Eric Grynaviski

Associate Professor of Political Science and International Affairs

George Washington University
Department of Political Science
21115 G. St. NW, 440 Monroe Hall
Washington, DC 20052

ericgryn [at]

Home CV Research Teaching Non-State Allies

About this page

Over the last four years, I have been working on a book project about agency in international politics called America's Middlemen. It focuses on how people who travel between communities develop forms of political power that shape world politics.
The central argument is that studies of American foreign policy in political science ignore people who develop their influence from their ability to travel across borders, linking elites in Washington to regions on the periphery. When people develop effective positions between societies, they control the circulation of information. A piece of the project is here and the book is forthcoming with Cambridge University Press.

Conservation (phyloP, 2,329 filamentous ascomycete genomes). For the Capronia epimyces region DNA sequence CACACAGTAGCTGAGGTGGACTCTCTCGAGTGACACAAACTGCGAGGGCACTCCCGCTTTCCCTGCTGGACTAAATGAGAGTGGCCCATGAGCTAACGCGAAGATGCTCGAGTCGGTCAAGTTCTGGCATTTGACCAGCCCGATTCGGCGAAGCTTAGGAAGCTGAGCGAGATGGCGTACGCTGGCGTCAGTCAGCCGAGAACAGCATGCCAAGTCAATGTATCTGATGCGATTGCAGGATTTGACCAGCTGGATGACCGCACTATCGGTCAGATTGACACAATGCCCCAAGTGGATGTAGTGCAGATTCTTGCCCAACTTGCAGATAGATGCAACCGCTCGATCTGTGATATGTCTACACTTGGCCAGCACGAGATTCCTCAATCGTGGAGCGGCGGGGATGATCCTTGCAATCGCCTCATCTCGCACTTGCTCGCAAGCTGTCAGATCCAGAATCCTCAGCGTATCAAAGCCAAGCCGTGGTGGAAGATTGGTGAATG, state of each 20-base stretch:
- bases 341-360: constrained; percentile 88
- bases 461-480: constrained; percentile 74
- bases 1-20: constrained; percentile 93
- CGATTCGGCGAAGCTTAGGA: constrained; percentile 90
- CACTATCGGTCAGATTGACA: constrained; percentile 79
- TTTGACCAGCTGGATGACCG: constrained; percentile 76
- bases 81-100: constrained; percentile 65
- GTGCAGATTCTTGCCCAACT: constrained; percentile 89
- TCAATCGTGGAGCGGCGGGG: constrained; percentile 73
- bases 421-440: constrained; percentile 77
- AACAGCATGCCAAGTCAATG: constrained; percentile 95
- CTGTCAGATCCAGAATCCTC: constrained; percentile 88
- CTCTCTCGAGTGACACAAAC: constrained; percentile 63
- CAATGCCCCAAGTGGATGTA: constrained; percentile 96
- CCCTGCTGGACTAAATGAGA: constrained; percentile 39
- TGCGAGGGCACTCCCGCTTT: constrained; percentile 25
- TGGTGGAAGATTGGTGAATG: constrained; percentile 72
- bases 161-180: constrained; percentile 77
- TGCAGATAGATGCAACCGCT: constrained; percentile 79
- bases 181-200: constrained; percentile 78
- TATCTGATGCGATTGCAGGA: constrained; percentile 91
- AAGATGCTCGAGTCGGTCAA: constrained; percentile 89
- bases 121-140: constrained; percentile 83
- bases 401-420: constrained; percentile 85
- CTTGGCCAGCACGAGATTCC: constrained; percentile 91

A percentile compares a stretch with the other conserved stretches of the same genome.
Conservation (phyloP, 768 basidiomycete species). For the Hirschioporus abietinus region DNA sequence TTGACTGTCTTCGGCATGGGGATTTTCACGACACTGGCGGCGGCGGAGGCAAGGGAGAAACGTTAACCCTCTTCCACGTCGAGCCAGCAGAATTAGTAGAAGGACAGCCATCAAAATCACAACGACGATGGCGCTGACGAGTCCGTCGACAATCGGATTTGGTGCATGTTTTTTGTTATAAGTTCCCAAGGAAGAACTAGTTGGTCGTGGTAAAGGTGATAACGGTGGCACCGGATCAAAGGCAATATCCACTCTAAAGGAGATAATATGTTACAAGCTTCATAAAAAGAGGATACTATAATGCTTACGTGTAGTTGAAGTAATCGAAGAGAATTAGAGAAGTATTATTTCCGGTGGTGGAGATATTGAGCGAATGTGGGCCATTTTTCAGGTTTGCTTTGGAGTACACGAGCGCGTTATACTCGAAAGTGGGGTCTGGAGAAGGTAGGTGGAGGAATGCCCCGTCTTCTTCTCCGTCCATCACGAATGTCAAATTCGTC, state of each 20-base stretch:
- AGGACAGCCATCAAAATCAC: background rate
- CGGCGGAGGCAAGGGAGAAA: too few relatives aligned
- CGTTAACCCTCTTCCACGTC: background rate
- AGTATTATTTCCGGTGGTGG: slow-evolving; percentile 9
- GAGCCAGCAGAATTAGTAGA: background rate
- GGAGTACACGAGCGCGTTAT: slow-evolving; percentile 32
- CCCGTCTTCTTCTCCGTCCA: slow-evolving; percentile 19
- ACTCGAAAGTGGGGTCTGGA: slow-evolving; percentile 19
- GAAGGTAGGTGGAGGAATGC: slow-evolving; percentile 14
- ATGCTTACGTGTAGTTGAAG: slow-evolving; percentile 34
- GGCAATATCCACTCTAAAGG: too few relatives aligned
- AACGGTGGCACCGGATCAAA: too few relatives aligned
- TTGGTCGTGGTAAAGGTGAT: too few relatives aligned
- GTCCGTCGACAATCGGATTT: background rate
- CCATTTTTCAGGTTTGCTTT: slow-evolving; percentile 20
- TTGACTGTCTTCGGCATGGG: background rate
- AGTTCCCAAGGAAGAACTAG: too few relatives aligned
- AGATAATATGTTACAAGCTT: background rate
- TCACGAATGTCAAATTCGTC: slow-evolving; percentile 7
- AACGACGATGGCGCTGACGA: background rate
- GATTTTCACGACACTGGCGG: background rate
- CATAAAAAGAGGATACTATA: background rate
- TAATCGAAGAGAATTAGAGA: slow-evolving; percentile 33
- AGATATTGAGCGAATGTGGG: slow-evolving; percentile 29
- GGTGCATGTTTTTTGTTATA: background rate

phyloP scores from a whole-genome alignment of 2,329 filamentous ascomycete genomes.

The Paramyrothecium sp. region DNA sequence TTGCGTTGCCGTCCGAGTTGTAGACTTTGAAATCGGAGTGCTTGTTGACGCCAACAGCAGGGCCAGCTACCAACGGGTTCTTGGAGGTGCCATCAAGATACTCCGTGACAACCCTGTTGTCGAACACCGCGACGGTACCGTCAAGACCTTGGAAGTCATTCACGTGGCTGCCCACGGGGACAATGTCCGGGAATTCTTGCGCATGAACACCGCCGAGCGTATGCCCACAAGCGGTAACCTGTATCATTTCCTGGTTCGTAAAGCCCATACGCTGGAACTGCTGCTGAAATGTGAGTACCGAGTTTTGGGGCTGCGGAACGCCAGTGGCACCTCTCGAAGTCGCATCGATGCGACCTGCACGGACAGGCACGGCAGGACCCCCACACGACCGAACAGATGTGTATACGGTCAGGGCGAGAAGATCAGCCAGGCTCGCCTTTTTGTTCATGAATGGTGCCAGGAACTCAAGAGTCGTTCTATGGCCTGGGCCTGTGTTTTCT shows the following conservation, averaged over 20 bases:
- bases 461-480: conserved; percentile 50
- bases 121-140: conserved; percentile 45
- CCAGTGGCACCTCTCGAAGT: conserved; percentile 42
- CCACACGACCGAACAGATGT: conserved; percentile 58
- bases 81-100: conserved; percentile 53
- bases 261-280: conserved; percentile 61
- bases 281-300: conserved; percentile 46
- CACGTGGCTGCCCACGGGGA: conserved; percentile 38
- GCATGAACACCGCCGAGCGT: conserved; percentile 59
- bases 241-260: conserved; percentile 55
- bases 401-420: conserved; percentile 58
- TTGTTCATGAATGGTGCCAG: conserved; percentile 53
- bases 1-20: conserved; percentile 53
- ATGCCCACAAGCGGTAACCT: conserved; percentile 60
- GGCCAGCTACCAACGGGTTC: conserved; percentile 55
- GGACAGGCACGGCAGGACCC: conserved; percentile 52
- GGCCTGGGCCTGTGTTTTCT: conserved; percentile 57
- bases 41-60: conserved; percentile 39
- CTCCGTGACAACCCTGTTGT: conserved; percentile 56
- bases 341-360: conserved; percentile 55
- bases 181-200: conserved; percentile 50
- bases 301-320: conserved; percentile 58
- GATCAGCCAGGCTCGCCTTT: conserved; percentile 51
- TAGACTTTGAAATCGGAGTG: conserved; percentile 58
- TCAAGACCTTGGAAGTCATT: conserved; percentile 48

The book focuses on how these intermediaries, such as missionaries, traders, former slaves, and junior officers, use their positions between societies to secure the alliances with irregular forces upon which the United States has depended in its warfighting over time.

Many of these irregular allies have interesting stories, but they are rarely described by historians and never by political scientists. The records in U.S. archives are often difficult to find, and I want to make some of them available to people from the communities in which people were recruited. For most I provide a narrative. In the end, I hope to put up enlistment rolls as well for as many units as I can, even if no narrative is possible.
This page does not summarize the book, which is about the recruiters. Instead, it focuses on what I can report about the contributions made by the allies themselves.